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XxThanks go out to baker Tim Young of Louisville, Kentucky, for opening my eyes to a type of molded gingerbread that I had never heard of before. It seems that bakers in some towns in eastern Switzerland make a cookie called biber (beaver) or biberli (little beavers). Tim's cousin lives in one of these towns, St. Gallen, where bakers make a cookie called St. Gallens biber. It is a thick gingerbread cookie, filled with a sweet almond mixture and glazed with honey. It is sold to tourists as a souveneir of their visit to the town. There are other Swiss towns which have a history of making this type of cookie, and one of them is Appenzell. That is where the following recipe for biber comes from.xxxxxxxxxxxxxxxxxxxxxxxx xxxxxxxxxxxxxxxxxxxxxxxxxxxxxxxxxxxxxxxxxxxxxxxxxxxxxxx xxxxxxxxxxxxxxxxxxxxxxxxxxxxxxxxxxxxxxxxxxxxxxxxxxxxxxx


Appenzeller Biberli


2 1/2 cups all-purpose flour

1 teaspoon baking powder

1/2 teaspoon baking soda

1 teaspoon ground cinnamon

1 teaspoon ground coriander

1/2 teaspoon ground cloves

1/4 teaspoon freshly grated nutmeg

1/4 teaspoon ground ginger

1/2 cup honey

1/4 cup molasses

1/3 cup sugar

2 tablespoons water

The zest of a small lemon, finely grated


4 ounces (about 1 cup) whole blanched almonds

1/2 cup sugar

The zest of a small lemon, finely grated

2 tablespoons Kirsch

1. Set racks in the upper and lower thirds of the oven and preheat to 325°F.

2. In a bowl, combine the flour, baking powder, baking soda, and spices; stir well to mix.

3. In a large saucepan, combine the honey, molasses, and sugar with a wooden spoon. Place over low heat and bring to a simmer, stirring occasionally. Remove from heat and stir in the water and lemon zest. Stir in the flour mixture with a large rubber spatula. Scrape the dough out onto a lightly floured work surface and cover it loosely with plastic wrap. Let the dough cool while you prepare the filling.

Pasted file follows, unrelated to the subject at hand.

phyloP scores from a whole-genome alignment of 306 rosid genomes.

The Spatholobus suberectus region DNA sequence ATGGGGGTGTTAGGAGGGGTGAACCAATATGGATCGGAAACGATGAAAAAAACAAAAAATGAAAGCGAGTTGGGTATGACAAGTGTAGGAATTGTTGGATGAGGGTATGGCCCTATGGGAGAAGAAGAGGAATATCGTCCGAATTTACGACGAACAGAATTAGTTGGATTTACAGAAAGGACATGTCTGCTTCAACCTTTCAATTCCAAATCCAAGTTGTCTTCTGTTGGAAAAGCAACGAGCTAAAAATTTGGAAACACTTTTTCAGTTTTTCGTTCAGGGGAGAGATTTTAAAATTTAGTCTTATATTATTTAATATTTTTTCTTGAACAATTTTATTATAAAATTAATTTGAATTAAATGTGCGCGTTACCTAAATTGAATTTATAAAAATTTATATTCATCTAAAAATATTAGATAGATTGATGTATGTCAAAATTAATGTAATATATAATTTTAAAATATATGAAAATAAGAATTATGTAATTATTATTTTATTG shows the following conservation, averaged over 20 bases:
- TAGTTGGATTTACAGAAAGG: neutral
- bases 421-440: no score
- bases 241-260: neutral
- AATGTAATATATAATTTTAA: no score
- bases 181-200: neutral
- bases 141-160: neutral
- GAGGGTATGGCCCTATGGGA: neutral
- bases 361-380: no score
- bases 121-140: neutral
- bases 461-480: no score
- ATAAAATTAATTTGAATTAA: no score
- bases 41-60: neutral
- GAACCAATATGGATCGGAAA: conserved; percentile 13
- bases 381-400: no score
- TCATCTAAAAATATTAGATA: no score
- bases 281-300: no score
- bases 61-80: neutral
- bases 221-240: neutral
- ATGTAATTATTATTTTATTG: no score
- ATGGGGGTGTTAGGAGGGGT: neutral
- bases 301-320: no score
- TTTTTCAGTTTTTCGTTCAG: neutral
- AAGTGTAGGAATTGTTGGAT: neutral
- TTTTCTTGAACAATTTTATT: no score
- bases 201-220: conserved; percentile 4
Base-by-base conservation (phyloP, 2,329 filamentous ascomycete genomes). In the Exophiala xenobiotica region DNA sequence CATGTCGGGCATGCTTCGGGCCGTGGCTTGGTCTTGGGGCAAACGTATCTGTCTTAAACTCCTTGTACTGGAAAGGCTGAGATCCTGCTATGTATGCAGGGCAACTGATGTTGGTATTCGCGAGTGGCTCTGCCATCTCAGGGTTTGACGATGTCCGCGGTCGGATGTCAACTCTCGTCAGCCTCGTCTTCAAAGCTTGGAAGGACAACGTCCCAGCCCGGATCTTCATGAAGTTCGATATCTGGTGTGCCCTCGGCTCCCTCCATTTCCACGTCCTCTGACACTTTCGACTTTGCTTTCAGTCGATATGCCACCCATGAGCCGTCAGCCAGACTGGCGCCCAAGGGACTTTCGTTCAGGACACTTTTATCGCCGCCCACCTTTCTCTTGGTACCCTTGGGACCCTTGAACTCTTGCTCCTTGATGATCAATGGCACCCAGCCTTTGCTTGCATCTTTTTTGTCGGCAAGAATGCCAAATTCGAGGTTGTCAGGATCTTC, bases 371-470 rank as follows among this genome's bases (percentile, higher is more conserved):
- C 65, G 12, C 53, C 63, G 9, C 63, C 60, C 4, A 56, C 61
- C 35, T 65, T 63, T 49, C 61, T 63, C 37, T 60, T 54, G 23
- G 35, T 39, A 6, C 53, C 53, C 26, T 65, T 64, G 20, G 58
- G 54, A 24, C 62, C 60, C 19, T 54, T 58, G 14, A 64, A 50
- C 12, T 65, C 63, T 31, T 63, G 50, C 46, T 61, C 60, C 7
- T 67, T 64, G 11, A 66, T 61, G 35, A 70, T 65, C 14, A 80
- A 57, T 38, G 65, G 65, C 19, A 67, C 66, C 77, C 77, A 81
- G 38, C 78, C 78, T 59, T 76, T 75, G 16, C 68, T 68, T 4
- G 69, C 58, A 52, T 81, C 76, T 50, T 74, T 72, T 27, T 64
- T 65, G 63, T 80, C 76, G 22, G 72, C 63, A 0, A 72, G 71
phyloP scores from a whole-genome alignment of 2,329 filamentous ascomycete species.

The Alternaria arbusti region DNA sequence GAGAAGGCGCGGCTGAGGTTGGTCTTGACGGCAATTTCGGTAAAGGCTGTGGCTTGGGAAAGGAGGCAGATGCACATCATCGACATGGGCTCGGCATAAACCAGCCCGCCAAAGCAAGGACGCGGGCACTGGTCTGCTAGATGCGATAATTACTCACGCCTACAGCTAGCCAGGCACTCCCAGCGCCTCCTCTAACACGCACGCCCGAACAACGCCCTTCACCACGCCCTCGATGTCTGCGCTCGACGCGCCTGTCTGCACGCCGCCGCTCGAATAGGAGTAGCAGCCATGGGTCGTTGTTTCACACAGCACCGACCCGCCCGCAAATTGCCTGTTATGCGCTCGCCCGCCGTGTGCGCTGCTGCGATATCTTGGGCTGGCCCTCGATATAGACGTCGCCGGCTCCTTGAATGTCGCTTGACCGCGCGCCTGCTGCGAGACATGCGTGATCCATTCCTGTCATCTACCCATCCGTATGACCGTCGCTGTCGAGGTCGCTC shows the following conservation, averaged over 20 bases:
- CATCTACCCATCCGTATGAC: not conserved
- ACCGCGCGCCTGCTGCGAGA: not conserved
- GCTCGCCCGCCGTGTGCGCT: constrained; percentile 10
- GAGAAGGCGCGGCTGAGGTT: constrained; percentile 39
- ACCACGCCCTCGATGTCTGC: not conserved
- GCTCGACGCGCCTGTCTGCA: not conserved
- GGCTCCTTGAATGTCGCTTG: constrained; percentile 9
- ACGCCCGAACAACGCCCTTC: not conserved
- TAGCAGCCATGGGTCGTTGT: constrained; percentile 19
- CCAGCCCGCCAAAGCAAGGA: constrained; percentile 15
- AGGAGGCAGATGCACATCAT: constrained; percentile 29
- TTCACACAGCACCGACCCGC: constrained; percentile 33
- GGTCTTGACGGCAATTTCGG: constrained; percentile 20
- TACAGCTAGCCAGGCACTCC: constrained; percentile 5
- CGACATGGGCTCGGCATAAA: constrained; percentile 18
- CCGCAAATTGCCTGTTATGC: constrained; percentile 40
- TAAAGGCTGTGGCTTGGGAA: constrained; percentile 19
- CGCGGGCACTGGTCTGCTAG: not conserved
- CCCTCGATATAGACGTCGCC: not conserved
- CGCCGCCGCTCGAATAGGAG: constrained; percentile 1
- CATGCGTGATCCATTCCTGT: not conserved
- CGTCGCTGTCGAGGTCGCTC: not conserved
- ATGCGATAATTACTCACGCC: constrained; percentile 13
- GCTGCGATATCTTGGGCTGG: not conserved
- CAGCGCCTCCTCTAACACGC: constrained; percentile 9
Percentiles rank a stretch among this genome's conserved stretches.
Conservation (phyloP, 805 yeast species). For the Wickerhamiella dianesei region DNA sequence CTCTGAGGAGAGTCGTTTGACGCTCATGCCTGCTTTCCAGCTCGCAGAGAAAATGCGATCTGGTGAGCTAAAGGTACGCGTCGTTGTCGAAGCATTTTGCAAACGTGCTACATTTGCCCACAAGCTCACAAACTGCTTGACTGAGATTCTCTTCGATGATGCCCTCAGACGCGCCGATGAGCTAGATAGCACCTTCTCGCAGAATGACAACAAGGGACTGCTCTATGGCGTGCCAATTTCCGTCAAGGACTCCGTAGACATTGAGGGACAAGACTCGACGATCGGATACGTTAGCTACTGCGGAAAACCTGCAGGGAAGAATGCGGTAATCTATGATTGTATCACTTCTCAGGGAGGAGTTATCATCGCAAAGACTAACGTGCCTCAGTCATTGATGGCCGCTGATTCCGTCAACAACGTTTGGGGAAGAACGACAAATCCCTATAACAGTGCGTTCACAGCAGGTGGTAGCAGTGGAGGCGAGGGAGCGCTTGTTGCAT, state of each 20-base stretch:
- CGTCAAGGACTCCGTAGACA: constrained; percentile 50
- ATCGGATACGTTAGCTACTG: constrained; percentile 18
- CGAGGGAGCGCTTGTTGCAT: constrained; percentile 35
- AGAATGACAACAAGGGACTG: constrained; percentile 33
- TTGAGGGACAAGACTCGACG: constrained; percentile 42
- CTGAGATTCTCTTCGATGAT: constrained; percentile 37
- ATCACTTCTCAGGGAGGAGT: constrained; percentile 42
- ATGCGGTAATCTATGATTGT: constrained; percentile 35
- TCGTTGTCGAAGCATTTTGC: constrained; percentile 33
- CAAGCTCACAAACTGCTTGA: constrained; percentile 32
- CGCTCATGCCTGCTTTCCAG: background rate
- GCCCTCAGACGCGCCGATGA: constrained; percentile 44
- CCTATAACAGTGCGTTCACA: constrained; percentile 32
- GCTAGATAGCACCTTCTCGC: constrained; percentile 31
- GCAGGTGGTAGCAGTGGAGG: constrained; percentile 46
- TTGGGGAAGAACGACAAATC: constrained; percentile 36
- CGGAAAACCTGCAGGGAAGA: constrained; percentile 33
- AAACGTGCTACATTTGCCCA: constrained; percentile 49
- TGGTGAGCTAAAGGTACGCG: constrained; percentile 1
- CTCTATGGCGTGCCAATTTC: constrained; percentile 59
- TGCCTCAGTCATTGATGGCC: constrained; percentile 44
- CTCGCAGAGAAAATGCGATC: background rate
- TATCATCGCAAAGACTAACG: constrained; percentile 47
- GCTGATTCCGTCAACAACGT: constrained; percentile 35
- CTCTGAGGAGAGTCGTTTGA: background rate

4. For the filling, combine the almonds and sugar in the work bowl of a food processor fitted with the steel blade. Pulse repeatedly until the almonds are finely ground. Add the lemon zest and Kirsch and pulse until the filling forms a ball. If it resists forming a ball add a teaspoon of water and pulse again until it does.

5. Remove the filling from the food processor and roll it into a cylinder. Divide into 3 equal pieces. Roll out each piece into a cylinder 12 inches long. Use some sugar to help you roll if the filling is very sticky. Place on a pan and cover with plastic wrap.

6. Divide the dough into 3 equal pieces and roll each to a 12-inch cylinder. One at a time, on a floured surface flatten a cylinder of dough to make it about 2 1/2 inches wide. Paint the surface of the dough with water and place one of the cylinders of filling on it. Pull the dough up around the filling to enclose it completely. Turn the filled dough seam side down and roll it under the palms of the hands to make a cylinder 18 inches long. Repeat with the remaining dough and filling.

7. To cut the cookies, make alternating diagonal cuts that are an inch apart on one side and 1/4-inch apart on the other.

8. Place the biberli on the prepared pans, leaving about an inch around each cookie in all directions.

9. Bake the biberli for about 20 to 25 minutes, until well risen and firm, Do not over bake or the filling might bubble out.

10. Slide the papers from the pans to racks.

11. Store the cooled cookies between sheets of parchment or wax paper in a tin or plastic container with a tight-fitting cover.

12. For simpler cookies, omit filling and divide dough into 20 pieces. Roll each piece into a ball, then flatten it with the bottom of a glass on a floured surface (flour the top of the dough, too. Line up an inch apart on baking pans and bake as above -- just don't overbake or they will be hard.

Makes about 50 cookies.